Although the paths the squalls follow are not too easy to pick up unless one tracks them with radar, the effect that they have on the wind one experiences is quite predictable. If the squall passes to the north of a vessel, the wind veers from the north east to east and rises from the normal 15-18 knots to about 22-25 for maybe ten minutes and then backs to the north east again as the cloud passes. Usually there is a little rain, but not really enough to have a wash or collect off the sails.
If the squall passes to the south, or over the vessel, the wind veers rapidly to the south east and often increases to over 30 knots and is accompanied by much more rain for a longer period before backing to the north east again. This often gives one time for a good fresh water shower or indeed, just a refreshing rinse!
The further west we went, the greater the frequency of squalls and generally fresher the winds were. We were enjoying good daily runs and the fishing improved markedly.

In the last two days before arriving in the Virgin Islands, the weather was dark and overcast, squally and very hot and humid. Ideal conditions for the development of a tropical storm. I was downloading regular weather forecasts via my Iridium phone. This was done by sending an email request to a Saildocs automated mailbox and receiving a return email within seconds containing a very small (about 2kb) attachment with Grib files for the requested area. This file is then opened on my iPad using one of two apps for the purpose. I prefer the ease of use of the PocketGrib App. The forecasts all showed stronger wind and some heavy rain but no storm which was a relief. We did have an anxious moment though when I was completing my logbook entry at the end of my watch and reached for the digital barometer to find it was no longer in its place! I found it on the shelf below the front saloon window, a victim of spring cleaning, but what alarmed me was that the barometric pressure had dropped from 1012 to 1005 millibars in two hours! Surely this was an indicator of some serious weather on the way? Then I looked at the integrated thermometer on the instrument and saw it sitting on 47°C! It had heated up in the sun, behind the glass screen and had adjusted the pressure to compensate for the rise in temperature!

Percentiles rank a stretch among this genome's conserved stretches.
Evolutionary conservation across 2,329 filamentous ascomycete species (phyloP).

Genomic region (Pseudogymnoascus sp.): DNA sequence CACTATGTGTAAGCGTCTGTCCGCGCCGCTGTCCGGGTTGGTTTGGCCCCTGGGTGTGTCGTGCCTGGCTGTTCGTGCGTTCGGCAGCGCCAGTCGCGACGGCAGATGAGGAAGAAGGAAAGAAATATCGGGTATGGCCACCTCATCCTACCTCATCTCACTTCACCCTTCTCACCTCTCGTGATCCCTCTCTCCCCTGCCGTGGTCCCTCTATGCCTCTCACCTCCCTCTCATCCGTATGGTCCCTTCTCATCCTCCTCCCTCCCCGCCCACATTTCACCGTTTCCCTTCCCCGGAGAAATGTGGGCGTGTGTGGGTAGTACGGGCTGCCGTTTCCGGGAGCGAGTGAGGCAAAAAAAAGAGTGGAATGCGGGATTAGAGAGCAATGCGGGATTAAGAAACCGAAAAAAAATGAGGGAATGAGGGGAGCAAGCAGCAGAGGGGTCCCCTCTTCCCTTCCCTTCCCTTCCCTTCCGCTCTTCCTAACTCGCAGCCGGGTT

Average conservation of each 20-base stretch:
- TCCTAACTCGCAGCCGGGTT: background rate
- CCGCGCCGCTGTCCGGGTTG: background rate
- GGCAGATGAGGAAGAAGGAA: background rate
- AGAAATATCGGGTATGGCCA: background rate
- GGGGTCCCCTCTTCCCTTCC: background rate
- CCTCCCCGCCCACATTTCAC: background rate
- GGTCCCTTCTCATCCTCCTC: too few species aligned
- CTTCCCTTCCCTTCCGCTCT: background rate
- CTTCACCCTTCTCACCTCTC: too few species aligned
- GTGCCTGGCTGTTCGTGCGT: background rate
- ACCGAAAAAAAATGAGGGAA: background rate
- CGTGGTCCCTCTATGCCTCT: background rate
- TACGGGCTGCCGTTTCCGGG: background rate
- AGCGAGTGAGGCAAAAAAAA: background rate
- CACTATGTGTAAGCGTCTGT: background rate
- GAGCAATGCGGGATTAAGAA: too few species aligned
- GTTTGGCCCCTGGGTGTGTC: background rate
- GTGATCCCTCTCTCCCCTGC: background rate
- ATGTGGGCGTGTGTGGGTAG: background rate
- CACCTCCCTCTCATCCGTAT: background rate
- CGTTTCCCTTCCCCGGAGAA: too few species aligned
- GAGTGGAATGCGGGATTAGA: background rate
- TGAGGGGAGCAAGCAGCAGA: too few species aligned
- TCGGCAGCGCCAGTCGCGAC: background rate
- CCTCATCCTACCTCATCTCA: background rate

As fate would have it, our run into Tortola was timed such that we would arrive in the very early hours of the morning, or we could try and sail slower and wait for daylight. With the sea that was running and the 25-30 knot easterly pushing us, it was doubtful that we’d be able to slow down enough even under bare poles so we pushed on and made sure all our pilotage was prepared. Confidence in a country’s dedication to its navigation aids is completely misplaced! We felt sure that arriving in the British and US Virgin Islands, buoys would be where they are marked on charts and lighthouses would be functioning as expected, but it was not to be! As darkness fell, we sailed towards Sombrero Island, with an elevation of only a few meters. This is an island that would be almost invisible to approaching vessels until they were virtually on top of it, and it’s light was out of operation. 50 miles later, the light on the easternmost point of Virgin Gorda, Pajaro Point was similarly out of operation! But these are not big issues to any navigator using modern chartplotters and old fashioned caution. What was more scary was a phenomenon on our Garmin charts that I have not seen before and have not yet received an explanation for from the company. We were setting a course for Trunk Bay on Virgin Gorda where we would be having a photo shoot for a publicity brochure and film the next morning. Because of the rowdy sea, I opted for a longer but more conservative route around the north side of Virgin Gorda rather than transiting one of several passes at the southern end of the island where there was less room for error. Our route took us to the north of Necker Island and then south west between George and Great Dog islands and Virgin Gorda. I’m not a great fan of creating waypoints on a chartplotter’s screen, preferring to enter the coordinates taken off a paper chart (except for waypoints far offshore and away from any obstructions of course). I had entered our waypoints to give us a good clearance of Necker Island, in a sensible depth of water. When I viewed the waypoints on the chartplotters I couldn’t believe that I had made a half a mile error with each waypoint, but there it was, my course was going to take us right over Necker Island! UNTIL I reduced the zoom to 0.3 miles, and then the waypoints jumped to exactly where they were supposed to be!

At ANY OTHER ZOOM, the waypoints were out by almost half a mile! I shudder to think what would have happened if the visibility had been really bad and we had not checked, and double checked the electronic navigation system.

All’s well that ends well and a valuable lesson was reinforced! We arrived off Trunk Bay and anchored in 8 meters at 03h30 and promptly went below for some well earned sleep.

The morning was spent maneuvering yachts and cameramen around for the optimal shots between rain squalls and searing heat! When all was wrapped up, we transhipped 27 enormous boxes of equipment from the other catamaran and set off for Nanny Cay Marina, Tortola to find our mooring for the Charter Boat show.
The next two days passed in a blur as we rushed to get Svetlaya transformed into Dolphin Splash, her alter ego for the charter world and eventually, when all was achieved, she, and her crew, really looked the bit!

Mission accomplished!